Dunkley’s shifting boundaries and turning tides


In the Victorian bayside seat of Dunkley, some of society’s most vulnerable members – young welfare recipients and elderly nursing-home residents – are set to become among its most influential, if only for a weekend.

Welfare issues have been at the heart of campaigning in one of Australia’s most marginal electorates, held by a Liberal but, since the redistribution, a plum ripe for Labor’s picking.

The Australian Electoral Commission’s (AEC) 2018 redistribution shifted Dunkley’s boundaries, making the seat – Liberal since 1996 – a notional Labor one.

Centred on the city of Frankston, an outer-metropolitan hub for services, the electorate extends into the expanding suburban swath of the south-eastern sandbelt.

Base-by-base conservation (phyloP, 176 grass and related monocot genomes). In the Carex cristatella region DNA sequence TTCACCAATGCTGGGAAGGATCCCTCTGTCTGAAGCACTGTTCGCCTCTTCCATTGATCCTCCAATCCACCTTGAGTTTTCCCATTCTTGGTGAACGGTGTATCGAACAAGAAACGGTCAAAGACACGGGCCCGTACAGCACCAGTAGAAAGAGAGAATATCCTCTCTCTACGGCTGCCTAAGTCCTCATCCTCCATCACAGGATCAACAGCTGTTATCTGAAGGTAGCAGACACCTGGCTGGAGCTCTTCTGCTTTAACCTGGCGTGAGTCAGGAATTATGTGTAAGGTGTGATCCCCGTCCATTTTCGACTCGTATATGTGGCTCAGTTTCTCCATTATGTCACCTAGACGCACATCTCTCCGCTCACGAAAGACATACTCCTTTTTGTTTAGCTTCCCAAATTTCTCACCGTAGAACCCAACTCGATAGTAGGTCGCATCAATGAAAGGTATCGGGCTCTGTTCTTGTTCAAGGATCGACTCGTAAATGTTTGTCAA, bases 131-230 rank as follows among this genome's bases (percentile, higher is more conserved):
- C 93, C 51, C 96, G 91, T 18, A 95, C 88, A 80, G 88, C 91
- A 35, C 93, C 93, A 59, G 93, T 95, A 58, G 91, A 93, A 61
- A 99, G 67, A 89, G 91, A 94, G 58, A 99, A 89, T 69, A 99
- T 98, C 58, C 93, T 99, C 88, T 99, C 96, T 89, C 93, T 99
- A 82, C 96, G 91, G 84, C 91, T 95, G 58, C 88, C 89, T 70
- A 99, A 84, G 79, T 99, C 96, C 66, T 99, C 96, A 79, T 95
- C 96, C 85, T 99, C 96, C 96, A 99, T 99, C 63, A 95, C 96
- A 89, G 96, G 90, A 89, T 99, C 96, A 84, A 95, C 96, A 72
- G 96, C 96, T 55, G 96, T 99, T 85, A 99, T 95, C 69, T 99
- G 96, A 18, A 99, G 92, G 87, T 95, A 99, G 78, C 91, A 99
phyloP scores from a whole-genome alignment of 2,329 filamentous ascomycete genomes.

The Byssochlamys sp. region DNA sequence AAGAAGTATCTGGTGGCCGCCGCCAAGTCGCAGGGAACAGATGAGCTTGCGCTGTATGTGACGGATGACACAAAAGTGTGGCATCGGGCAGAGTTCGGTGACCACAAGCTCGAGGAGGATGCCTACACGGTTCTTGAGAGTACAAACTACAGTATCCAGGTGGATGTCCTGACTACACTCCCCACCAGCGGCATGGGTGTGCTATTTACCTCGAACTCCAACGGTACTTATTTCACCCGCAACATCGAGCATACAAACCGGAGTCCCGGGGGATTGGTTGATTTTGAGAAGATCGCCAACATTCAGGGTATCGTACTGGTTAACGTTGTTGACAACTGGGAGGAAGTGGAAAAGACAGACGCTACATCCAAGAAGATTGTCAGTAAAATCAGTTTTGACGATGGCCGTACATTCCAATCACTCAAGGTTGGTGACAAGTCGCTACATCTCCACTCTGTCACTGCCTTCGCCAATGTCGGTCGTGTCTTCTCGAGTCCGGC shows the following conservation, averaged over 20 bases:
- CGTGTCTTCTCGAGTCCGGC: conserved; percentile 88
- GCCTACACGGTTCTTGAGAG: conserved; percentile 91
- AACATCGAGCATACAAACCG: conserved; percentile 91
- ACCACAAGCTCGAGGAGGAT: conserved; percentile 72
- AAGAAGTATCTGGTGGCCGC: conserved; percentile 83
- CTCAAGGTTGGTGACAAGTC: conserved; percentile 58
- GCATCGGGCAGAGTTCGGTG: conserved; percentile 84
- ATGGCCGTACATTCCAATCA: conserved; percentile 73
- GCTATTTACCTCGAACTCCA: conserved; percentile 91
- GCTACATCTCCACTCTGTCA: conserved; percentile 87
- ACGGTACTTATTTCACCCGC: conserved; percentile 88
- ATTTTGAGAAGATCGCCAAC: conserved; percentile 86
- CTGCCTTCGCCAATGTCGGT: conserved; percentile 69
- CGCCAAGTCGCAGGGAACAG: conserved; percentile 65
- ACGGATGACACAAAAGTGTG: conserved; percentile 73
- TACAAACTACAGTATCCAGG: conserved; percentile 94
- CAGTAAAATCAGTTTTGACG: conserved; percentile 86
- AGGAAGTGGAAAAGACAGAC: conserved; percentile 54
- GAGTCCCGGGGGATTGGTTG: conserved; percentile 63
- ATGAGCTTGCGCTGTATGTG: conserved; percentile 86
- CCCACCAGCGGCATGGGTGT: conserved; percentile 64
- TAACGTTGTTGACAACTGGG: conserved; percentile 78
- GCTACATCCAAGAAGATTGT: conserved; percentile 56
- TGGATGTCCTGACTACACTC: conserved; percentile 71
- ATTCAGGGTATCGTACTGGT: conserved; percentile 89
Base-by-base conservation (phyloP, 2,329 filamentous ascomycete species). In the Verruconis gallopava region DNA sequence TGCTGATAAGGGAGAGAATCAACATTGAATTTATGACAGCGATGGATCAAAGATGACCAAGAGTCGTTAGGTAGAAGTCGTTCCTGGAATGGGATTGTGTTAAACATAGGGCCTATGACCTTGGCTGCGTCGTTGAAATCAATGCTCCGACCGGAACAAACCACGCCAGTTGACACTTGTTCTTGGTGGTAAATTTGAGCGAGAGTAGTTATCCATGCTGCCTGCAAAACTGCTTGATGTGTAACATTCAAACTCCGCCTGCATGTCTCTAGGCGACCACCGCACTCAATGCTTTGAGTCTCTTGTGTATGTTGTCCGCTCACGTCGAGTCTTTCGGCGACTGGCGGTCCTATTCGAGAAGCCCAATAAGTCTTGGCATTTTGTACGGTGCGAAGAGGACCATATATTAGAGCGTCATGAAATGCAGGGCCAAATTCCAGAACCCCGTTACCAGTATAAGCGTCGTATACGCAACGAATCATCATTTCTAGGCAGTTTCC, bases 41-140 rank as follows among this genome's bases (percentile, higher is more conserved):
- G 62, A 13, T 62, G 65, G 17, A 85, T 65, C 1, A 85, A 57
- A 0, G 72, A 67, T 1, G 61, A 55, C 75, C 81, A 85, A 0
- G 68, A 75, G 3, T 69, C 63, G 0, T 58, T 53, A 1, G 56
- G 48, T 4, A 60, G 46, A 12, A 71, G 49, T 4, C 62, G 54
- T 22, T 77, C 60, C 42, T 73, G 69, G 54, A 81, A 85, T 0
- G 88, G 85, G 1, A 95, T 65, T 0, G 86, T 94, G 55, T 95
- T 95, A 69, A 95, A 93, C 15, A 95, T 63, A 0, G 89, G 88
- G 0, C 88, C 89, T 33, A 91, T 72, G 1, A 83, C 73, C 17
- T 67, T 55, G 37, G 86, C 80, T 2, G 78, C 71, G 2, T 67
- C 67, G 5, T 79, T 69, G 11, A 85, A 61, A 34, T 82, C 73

The Redistribution Committee removed Liberal-leaning Mornington from the south of the electorate and added Labor-leaning Carrum Downs, Sandhurst and Skye in the north.

Liberal MP for Dunkley Chris Crewther has some advantage as an incumbent, but may struggle to keep the seat, Monash University political researcher Dr Nick Economou has told The Junction.

“People who are defending marginal seats whose boundaries have been altered so that’s now notionally a seat for the other side, they’ve got very little chance of defending that seat,” Economou said.

Economou cited the 1994 redistribution that added Mornington, Langwarrin and Mount Eliza to Dunkley. Two years later, the Liberals won Dunkley from Labor and have held it ever since.

Newstart: Rethinking Support

Frankston experienced a 17 per cent rise in homelessness from 2011 to 2016, according to the Australian Bureau of Statistics.

Steve Phillips, the manager of Community Support Frankston (CSF), said: “[Housing has] become increasingly challenging for people – particularly on the Newstart Allowance who are living either on or below the poverty line  –  to even qualify for private rental.”